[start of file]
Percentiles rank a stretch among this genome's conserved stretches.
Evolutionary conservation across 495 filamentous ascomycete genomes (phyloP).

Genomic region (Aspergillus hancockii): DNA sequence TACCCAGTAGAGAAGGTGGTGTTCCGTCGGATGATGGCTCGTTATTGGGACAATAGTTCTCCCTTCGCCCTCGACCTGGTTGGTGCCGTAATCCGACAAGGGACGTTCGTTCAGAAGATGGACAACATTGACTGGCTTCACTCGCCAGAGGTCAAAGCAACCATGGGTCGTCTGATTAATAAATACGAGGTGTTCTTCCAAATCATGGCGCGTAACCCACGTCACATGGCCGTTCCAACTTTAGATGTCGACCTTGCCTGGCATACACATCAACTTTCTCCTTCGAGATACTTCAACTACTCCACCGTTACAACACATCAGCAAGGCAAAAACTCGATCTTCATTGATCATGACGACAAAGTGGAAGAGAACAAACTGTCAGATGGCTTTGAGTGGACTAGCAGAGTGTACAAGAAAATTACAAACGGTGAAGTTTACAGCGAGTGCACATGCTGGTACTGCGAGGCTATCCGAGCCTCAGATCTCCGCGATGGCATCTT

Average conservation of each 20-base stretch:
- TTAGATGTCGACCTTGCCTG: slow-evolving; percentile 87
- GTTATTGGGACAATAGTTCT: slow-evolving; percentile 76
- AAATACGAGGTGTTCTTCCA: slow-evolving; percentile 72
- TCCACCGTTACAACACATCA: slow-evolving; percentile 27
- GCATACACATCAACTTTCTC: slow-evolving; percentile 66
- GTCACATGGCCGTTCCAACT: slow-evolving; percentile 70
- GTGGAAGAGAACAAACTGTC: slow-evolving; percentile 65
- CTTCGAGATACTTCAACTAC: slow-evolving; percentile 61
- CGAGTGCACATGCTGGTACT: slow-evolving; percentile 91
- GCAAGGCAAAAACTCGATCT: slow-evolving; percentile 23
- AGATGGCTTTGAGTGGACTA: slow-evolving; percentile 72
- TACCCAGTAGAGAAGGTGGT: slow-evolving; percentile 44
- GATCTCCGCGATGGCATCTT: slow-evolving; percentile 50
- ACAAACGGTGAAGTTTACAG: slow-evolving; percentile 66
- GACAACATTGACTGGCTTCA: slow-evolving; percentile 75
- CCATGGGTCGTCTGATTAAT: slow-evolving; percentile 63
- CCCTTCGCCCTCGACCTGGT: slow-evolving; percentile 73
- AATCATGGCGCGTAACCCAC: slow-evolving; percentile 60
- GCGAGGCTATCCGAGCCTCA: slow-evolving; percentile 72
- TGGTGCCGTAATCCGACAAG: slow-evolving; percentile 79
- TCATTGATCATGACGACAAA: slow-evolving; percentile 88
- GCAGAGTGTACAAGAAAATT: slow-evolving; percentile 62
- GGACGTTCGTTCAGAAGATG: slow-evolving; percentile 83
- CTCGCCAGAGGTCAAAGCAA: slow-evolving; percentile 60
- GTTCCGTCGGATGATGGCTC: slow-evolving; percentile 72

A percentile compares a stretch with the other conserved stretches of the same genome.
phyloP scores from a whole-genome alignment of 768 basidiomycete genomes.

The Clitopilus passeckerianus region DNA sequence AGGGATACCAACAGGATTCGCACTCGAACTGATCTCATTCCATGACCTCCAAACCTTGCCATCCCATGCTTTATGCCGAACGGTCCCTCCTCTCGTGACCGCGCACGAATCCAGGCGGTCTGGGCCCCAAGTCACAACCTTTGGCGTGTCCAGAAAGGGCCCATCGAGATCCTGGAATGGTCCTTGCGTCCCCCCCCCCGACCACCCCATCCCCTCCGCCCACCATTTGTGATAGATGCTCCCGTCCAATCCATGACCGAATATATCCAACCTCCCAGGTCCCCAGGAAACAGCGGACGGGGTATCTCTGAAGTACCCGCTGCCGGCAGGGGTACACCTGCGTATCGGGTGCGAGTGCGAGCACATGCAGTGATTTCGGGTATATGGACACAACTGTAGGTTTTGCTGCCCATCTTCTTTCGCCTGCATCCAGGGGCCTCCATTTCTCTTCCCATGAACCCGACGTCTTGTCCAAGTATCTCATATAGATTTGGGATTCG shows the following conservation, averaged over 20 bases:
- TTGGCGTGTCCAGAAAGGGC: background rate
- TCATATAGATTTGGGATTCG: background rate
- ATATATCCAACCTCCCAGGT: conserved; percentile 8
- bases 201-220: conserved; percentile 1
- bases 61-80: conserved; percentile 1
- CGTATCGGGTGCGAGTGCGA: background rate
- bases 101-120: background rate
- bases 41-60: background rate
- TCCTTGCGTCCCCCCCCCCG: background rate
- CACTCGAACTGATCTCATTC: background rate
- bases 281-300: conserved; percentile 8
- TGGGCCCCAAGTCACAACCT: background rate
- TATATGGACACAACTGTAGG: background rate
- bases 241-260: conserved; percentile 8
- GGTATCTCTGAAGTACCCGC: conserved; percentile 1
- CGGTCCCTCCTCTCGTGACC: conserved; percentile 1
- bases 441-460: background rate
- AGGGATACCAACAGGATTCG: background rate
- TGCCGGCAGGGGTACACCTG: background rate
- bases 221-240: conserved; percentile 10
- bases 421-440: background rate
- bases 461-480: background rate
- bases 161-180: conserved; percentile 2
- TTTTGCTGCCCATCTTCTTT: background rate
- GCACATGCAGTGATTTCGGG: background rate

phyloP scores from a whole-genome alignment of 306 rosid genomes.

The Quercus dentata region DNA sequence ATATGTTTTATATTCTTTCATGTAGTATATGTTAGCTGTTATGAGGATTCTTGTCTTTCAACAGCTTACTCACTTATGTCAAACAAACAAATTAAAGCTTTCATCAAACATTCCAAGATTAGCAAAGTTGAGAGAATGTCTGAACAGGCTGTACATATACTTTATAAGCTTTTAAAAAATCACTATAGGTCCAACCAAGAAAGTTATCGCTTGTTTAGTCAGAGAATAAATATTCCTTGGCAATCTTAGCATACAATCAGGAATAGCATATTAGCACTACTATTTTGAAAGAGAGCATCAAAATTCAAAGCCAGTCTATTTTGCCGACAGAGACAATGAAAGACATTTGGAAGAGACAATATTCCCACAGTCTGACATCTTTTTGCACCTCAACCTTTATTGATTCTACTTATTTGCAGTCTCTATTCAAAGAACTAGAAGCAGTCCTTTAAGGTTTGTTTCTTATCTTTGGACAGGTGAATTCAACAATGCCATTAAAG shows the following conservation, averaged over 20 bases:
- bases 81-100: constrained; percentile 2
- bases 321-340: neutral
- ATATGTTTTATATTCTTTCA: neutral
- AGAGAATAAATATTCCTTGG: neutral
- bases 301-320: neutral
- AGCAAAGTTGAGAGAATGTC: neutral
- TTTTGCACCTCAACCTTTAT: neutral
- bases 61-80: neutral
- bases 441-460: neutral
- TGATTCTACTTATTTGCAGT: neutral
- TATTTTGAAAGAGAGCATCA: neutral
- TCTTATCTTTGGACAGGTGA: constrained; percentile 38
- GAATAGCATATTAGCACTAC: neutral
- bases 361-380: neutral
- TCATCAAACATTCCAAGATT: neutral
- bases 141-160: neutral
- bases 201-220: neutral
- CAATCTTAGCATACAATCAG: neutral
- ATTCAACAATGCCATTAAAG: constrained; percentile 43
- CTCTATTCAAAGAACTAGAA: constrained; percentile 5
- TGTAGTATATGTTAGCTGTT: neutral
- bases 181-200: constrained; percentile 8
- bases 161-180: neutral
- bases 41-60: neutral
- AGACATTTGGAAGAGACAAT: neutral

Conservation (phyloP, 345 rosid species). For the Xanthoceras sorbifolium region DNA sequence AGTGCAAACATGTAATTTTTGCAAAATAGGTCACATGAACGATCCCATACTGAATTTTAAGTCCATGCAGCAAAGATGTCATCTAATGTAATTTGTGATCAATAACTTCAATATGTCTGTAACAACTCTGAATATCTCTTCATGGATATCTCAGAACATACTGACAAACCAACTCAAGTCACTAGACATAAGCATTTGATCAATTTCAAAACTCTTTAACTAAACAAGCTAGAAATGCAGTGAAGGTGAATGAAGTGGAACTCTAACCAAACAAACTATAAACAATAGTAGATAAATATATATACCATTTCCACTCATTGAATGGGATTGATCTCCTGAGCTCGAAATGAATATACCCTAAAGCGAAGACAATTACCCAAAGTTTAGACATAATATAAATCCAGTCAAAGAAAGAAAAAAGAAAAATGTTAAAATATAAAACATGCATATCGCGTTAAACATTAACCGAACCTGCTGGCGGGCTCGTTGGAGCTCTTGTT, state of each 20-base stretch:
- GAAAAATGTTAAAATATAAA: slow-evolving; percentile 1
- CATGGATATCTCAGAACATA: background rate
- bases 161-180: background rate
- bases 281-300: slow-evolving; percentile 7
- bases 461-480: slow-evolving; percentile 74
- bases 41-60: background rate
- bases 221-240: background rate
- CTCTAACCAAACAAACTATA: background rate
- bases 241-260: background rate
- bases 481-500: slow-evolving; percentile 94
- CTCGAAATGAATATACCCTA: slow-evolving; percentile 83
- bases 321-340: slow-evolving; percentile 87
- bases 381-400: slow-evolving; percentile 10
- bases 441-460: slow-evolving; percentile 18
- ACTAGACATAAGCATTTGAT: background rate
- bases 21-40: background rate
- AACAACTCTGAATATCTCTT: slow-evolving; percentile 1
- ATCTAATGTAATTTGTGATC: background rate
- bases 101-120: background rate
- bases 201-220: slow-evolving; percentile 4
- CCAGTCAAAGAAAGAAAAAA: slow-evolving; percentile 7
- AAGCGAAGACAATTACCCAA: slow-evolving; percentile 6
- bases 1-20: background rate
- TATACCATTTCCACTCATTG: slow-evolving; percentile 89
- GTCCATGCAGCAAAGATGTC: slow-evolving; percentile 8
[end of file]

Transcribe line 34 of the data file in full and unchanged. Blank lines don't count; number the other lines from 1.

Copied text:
- TCATATAGATTTGGGATTCG: background rate